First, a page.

Also called bulwark. An outward-projecting pentagonal structure, suitable for delivering flanking fire.
A storage site for military equipment. The parks in the Defence Line are spread out over sectors (sector parks) and groups (group parks).
A battery that is positioned behind armour plates.
A fort with one or more armoured artillery positions.
A number of artillery pieces combined into one group.
Shielded position from which defenders can harass the enemy.
A (low) defensive structure that extends into the moat and can be used to give flanking fire.
A space that is protected against enemy fire and is outfitted with a gun port, behind which a piece of artillery is placed.
An army division whose tasks include, amongst other things, the construction of temporary and permanent defensive structures. The term ‘engineer’ is derived from the French word ‘ingenieur’.
Also called covert way. A pathway that is protected from enemy fire by an earthen wall and can be used for transporting soldiers and military equipment.
Also called stop-log sluice. A temporary dam that stops the inundation water when beams are stacked up in its recesses.
Water purification system that improves the quality of drinking water by extracting iron.
Earthen elevation surrounding a defensive structure, featuring a breastwork.
A (wooden) shed where artillery and military engineering equipment were stored.
The part of a terrain that can be fired at.
Long-range flanking fire: fire support for the secondary forts. Short-range flanking fire: fire that covers the surroundings of the defensive structure itself.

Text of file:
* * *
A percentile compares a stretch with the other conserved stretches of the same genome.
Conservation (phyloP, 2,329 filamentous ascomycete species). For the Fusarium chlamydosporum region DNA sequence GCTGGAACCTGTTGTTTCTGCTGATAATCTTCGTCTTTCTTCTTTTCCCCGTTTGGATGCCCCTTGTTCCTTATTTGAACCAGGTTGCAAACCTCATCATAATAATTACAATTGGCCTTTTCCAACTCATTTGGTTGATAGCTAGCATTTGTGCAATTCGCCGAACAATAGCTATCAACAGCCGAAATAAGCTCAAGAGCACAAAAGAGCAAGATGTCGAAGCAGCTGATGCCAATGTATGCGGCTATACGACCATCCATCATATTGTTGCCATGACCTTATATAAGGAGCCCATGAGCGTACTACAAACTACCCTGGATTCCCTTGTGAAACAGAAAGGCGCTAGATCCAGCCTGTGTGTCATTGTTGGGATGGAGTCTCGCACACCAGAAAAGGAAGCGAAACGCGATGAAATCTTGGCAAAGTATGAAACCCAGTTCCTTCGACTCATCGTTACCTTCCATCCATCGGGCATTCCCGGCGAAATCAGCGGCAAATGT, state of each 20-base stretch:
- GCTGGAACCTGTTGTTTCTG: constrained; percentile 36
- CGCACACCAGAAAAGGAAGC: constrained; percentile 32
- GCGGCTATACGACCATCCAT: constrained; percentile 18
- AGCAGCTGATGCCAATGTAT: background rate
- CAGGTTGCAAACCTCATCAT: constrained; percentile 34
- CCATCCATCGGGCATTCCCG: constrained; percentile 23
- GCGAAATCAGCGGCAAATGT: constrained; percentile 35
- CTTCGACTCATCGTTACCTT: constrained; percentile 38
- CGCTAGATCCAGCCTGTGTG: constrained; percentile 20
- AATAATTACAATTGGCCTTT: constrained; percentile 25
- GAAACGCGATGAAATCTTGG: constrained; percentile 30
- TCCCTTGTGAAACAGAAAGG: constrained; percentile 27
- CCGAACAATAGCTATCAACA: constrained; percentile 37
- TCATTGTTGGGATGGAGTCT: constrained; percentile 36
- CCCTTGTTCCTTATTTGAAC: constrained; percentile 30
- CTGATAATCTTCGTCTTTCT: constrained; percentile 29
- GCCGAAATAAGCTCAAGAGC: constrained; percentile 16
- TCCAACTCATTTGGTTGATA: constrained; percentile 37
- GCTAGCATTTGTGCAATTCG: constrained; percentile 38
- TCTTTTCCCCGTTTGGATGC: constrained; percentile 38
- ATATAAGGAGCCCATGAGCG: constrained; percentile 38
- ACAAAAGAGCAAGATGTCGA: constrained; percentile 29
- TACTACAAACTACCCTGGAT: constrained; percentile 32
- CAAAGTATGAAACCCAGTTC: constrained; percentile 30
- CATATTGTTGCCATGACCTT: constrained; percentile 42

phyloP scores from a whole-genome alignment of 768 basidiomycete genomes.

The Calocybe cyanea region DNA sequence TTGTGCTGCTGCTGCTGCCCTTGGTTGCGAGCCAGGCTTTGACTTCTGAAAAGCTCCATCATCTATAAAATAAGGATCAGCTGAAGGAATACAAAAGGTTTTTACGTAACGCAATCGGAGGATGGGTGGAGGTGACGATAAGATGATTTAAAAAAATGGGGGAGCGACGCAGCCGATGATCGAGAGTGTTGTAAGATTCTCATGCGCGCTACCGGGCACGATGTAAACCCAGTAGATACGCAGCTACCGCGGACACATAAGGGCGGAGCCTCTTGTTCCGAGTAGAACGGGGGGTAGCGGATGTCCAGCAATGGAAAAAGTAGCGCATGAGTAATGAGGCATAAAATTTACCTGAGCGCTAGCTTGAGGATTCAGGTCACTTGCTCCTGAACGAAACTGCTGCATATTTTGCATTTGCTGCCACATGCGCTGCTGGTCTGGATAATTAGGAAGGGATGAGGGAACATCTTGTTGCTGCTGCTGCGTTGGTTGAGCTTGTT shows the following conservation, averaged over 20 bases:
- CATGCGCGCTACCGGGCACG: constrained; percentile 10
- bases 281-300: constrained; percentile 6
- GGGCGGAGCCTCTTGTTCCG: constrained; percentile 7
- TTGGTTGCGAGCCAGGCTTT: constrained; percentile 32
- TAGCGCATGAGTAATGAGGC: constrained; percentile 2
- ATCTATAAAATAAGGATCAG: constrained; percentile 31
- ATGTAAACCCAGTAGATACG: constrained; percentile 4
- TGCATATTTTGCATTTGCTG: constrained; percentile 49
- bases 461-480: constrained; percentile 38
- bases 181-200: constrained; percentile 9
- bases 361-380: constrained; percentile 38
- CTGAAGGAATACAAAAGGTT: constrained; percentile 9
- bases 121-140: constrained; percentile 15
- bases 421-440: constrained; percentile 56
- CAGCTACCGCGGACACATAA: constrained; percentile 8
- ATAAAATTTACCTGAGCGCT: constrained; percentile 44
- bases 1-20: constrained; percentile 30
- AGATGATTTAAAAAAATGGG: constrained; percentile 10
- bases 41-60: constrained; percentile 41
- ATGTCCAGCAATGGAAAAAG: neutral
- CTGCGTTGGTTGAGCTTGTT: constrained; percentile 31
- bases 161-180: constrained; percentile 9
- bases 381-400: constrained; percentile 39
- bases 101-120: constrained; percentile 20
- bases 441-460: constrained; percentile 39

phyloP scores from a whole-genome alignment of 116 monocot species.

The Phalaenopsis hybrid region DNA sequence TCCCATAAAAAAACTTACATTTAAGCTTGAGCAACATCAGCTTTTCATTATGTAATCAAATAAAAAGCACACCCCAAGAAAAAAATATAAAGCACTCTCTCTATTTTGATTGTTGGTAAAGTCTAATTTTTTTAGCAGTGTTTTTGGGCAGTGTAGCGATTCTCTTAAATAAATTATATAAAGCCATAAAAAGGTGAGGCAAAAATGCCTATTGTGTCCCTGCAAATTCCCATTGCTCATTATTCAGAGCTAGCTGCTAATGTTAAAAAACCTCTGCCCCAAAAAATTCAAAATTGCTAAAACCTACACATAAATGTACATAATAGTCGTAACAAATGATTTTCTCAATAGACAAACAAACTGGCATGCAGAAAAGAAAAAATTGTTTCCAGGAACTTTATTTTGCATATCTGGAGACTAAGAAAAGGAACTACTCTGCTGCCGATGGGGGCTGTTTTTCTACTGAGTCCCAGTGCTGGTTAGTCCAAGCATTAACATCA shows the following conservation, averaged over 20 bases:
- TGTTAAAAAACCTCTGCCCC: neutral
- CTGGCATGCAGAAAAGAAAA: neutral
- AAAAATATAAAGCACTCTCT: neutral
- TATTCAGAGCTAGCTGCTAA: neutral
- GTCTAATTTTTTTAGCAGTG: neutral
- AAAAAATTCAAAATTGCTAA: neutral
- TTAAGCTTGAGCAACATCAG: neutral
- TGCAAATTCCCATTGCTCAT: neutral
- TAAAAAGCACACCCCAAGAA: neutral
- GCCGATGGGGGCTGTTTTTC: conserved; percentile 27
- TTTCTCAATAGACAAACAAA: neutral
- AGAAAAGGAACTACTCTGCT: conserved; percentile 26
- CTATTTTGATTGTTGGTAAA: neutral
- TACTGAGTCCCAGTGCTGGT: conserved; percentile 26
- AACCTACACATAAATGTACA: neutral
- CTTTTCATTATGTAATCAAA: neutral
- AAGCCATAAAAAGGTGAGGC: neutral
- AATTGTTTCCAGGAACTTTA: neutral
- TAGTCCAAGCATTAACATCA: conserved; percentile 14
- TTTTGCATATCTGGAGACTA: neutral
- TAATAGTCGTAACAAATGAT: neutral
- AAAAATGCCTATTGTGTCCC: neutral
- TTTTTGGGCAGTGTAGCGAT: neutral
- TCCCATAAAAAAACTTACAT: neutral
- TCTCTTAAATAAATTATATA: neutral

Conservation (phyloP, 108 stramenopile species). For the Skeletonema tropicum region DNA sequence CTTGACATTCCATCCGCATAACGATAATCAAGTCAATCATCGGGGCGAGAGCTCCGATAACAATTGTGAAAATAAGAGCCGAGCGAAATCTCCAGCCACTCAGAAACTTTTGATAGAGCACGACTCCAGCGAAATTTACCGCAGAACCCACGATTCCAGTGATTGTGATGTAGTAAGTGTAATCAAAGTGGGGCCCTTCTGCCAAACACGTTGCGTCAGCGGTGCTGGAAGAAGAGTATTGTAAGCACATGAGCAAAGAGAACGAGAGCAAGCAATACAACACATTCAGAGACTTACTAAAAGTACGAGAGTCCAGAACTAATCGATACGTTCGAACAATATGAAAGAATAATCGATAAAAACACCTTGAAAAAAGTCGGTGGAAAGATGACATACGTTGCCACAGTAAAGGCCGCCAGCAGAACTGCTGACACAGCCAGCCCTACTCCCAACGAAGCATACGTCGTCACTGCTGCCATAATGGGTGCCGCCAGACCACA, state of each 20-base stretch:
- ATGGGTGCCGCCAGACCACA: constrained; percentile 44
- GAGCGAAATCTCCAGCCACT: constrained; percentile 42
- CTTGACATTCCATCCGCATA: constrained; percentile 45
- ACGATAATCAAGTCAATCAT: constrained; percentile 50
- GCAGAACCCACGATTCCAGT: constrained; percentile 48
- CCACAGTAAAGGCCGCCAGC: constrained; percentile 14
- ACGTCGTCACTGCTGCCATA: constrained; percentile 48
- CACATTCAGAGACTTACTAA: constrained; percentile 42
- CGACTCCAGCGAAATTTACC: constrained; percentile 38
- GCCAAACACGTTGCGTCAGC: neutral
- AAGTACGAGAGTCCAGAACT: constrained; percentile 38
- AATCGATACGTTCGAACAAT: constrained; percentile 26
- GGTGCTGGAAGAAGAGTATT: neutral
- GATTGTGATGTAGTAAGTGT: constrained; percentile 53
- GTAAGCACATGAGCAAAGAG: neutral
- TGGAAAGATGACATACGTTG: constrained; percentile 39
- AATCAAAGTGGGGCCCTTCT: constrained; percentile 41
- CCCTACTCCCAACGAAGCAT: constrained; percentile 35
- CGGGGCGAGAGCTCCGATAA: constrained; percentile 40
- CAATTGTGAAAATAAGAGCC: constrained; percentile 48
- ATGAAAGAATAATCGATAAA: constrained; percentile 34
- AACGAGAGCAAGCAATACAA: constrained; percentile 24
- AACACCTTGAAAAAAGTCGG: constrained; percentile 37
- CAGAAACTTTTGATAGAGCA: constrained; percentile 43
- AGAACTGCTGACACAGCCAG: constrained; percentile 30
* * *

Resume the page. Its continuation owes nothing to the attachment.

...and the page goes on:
Known in Dutch as ‘Vestingwet’. The act of the 18th of April 1874 that stipulated which forts would become part of the Dutch national defence system.
The side of a defensive structure that is facing away from the enemy.
In the Defence Line forts this is a casemate giving short-range and long-range flanking fire.
Undercarriage for a cannon or other heavy firearm.
Shell that is filled with highly explosive material.
The flooding of land to keep the enemy at bay.
Also called inlet sluice. A sluice that is constructed with the aim of letting water into a certain area.
An independent system of connected defensive structures.
Artillery that gives frontal fire over large distances, directly aimed at enemy positions.
A simple (temporary) defensive structure manned by a small number of soldiers.
An underground connecting passageway that is shellproof.
Known in Dutch as ‘Kringenwet’. Act of January 1853 that stipulates restrictions with regard to the construction of buildings in the vicinity of defensive structures, the so-called forbidden zones (‘kringen’), in order to guarantee a free field of fire.
A chart that is installed next to the gun port to give the operators of the artillery insight into the distances of targets and the corresponding firing angles.
A place of last refuge for the defenders of a fort, which can be defended independently.
A turret that is lifted up to give fire and is retracted and thus made almost invisible once the firing has stopped.
Position that provides shelter to retreating troops.
Battery that is situated in close proximity to a fort and performs some of the tasks that have been assigned to that fort.
The ability of a building to withstand gunfire thanks to brickwork, concrete or a bottom layer.
A shellproof depot for storing artillery and other essential military equipment.